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isolating mono from stereo master file?

Discussion in 'Recording' started by ClarkJaman, Feb 12, 2015.

  1. ClarkJaman

    ClarkJaman Active Member

    I'm interested to hear how you guys pull out the mono stuff from a stereo track. For example if a certain track has only an acoustic guitar hard left, another acoustic guitar hard right and a vocal track dead center, and all you had was the stereo master file to work with, how would you go about pulling out the vocals in the center if you wanted to make it (as close as possible) to an instrumental track?

    I'm trying to learn the bass riff from a particular song and I can barely hear it in the recording. But I know the bass is dead center and most of the other instruments are panned to either side. I know there's a way to do it in a DAW but I'm a little rusty right now... :(

    Pax Caritas et lol,
  2. audiokid

    audiokid Staff

    I use the Dangerous Master but a good Mid/Side decoder should do it depending on how tight the mid and side information is. Whats mono stays mono and whats on the side, stays on the sides but there could be bleed and/ or this could also do some weird removing of things. I've never actually done what you are thinking but I use M/S all the time.
  3. audiokid

    audiokid Staff

    Ozone and Sequoia have excellent M/S software solutions
    pcrecord likes this.
  4. ClarkJaman

    ClarkJaman Active Member

    Thanks Chris. :) How would I do this manually though?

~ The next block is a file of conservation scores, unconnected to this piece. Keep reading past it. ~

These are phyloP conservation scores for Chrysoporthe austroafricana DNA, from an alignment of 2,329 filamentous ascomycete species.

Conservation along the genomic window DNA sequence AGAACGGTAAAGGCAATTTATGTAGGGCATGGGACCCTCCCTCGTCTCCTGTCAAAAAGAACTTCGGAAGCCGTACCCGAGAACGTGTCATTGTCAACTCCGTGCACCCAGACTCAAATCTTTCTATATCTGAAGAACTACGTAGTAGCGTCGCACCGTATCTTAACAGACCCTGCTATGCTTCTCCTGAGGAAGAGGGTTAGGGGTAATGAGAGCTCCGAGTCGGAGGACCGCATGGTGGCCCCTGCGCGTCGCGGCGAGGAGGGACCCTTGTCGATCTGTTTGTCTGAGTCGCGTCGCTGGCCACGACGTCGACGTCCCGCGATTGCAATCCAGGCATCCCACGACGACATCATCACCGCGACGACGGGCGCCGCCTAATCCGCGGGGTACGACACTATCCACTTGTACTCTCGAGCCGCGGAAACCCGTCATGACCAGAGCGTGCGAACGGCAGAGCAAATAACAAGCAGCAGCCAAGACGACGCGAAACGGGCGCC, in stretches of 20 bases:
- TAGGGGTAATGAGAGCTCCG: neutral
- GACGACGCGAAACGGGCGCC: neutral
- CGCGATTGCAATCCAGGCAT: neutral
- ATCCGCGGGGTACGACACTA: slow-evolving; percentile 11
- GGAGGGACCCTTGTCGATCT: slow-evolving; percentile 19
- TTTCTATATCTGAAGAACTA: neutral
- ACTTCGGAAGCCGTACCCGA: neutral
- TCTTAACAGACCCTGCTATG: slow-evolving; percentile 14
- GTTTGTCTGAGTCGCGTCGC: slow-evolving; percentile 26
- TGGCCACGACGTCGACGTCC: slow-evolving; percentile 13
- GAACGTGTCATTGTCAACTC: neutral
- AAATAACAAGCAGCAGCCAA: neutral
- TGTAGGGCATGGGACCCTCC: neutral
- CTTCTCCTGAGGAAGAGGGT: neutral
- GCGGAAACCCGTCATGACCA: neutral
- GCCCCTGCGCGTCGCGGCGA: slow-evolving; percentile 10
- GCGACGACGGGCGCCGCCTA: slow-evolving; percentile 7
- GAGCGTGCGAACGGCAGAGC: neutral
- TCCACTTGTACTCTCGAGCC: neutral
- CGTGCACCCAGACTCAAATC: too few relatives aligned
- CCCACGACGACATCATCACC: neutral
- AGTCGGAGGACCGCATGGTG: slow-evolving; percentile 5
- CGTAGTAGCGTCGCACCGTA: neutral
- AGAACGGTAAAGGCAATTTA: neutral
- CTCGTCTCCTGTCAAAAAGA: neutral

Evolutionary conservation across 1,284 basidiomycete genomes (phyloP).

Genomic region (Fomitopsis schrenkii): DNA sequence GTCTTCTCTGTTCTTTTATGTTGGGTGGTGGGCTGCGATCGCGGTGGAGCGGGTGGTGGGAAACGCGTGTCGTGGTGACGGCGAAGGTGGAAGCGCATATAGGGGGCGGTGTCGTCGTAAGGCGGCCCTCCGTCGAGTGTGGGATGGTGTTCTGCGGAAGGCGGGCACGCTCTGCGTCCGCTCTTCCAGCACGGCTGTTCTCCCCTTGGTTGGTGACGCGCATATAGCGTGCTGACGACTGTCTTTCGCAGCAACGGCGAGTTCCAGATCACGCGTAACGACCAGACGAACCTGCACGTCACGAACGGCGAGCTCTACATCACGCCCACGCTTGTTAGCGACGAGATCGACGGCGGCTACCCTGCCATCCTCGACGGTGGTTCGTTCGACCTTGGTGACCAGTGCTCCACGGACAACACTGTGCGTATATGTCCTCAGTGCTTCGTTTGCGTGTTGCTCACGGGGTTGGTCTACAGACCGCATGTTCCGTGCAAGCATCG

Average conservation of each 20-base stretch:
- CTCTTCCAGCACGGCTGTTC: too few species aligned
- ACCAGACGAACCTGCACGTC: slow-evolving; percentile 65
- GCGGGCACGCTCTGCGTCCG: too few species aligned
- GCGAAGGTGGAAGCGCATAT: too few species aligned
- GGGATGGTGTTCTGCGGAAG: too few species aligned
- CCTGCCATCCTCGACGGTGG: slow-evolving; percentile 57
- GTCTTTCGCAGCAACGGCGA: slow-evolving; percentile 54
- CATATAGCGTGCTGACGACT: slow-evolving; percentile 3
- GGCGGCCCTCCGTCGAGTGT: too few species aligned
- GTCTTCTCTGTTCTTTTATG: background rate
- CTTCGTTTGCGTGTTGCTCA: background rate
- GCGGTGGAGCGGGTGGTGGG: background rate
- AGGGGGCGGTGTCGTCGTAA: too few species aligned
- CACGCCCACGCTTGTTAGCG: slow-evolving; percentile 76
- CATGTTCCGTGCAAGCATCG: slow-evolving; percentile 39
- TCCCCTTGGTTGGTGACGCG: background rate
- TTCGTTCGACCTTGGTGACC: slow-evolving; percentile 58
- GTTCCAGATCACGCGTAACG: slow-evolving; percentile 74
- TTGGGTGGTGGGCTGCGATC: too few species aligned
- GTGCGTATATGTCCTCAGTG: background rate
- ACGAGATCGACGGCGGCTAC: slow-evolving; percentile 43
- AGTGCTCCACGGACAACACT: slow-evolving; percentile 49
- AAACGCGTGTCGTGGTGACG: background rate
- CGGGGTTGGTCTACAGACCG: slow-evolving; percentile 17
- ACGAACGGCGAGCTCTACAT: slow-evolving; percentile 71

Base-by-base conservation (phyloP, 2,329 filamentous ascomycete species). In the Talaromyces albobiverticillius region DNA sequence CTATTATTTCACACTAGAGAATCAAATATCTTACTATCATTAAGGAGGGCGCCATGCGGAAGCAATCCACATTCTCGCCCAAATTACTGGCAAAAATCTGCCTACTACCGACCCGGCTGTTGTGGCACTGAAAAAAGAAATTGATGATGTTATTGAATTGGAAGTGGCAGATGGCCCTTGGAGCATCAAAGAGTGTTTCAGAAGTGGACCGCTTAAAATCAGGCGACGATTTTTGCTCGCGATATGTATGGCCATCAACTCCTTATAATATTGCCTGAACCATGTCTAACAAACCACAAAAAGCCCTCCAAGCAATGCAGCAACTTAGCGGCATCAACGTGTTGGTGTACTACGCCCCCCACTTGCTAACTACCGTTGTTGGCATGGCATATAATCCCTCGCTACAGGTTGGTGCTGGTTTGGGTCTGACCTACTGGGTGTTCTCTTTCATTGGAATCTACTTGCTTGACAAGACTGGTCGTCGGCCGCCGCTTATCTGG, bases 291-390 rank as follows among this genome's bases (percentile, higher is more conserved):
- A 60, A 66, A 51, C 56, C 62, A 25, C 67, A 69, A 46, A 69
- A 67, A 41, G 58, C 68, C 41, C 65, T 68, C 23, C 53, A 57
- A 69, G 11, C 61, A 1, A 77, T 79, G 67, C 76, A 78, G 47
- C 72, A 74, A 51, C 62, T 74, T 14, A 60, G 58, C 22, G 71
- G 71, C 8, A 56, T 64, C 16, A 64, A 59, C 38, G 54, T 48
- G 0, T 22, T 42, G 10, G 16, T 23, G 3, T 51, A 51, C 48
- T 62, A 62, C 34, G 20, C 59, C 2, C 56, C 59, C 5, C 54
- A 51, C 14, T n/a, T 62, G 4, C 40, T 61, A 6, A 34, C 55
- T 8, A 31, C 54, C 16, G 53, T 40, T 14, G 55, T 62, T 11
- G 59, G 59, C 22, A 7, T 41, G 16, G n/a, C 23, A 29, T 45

5. Kurt Foster

    Kurt Foster Distinguished Member

    Vocal Eliminator
  6. audiokid

    audiokid Staff

    I'm just guessing here, but it should work with some trial and error.
    Download some sort of MS software.

    Create a Bus and put the M/S on it.
    Assign all the tracks to that.
    Then, mute the center and bounce the sum down.
  7. dvdhawk

    dvdhawk Well-Known Member

    Doing the typical phase inversion trick (a la Vocal Eliminator), is going to cancel out the bass part you're trying extra hard to hear - right along with everything else panned dead center.

    You might do just as well going nuts with the EQ to try to exaggerate the bass.
  8. paulears

    paulears Well-Known Member

    In theory, you do the karaoke trick to remove the centre, leaving the panned sources, then you take the original and convert it to a two channel mono track, invert it and then blend these two together. The only thing not present in both tracks, the bass, should be revealed. I tried it quickly and while it sort of works, it sounds pretty nasty, with very odd phasing artefacts. I tried to eq the bass to bring it out, and it is a bit better than the original, but frankly, not by much. If your bass track is weak in the first place, I don't think this will work.

    Good news is that if this is the only recording of the track, then nobody can tell you you are wrong if you make your own bits up!
    ClarkJaman likes this.
  9. ClarkJaman

    ClarkJaman Active Member

    Haha true that! The song is Queen of California by John Mayer. You wouldn't believe how many great bass covers there are of this song out there that are technically "wrong."

    I tried the kareoke trick inverted with the original track like you suggested paulears and it sort of worked but was definitely underwhelming. I guess I'll just have to keep playing my own version of the song! :)

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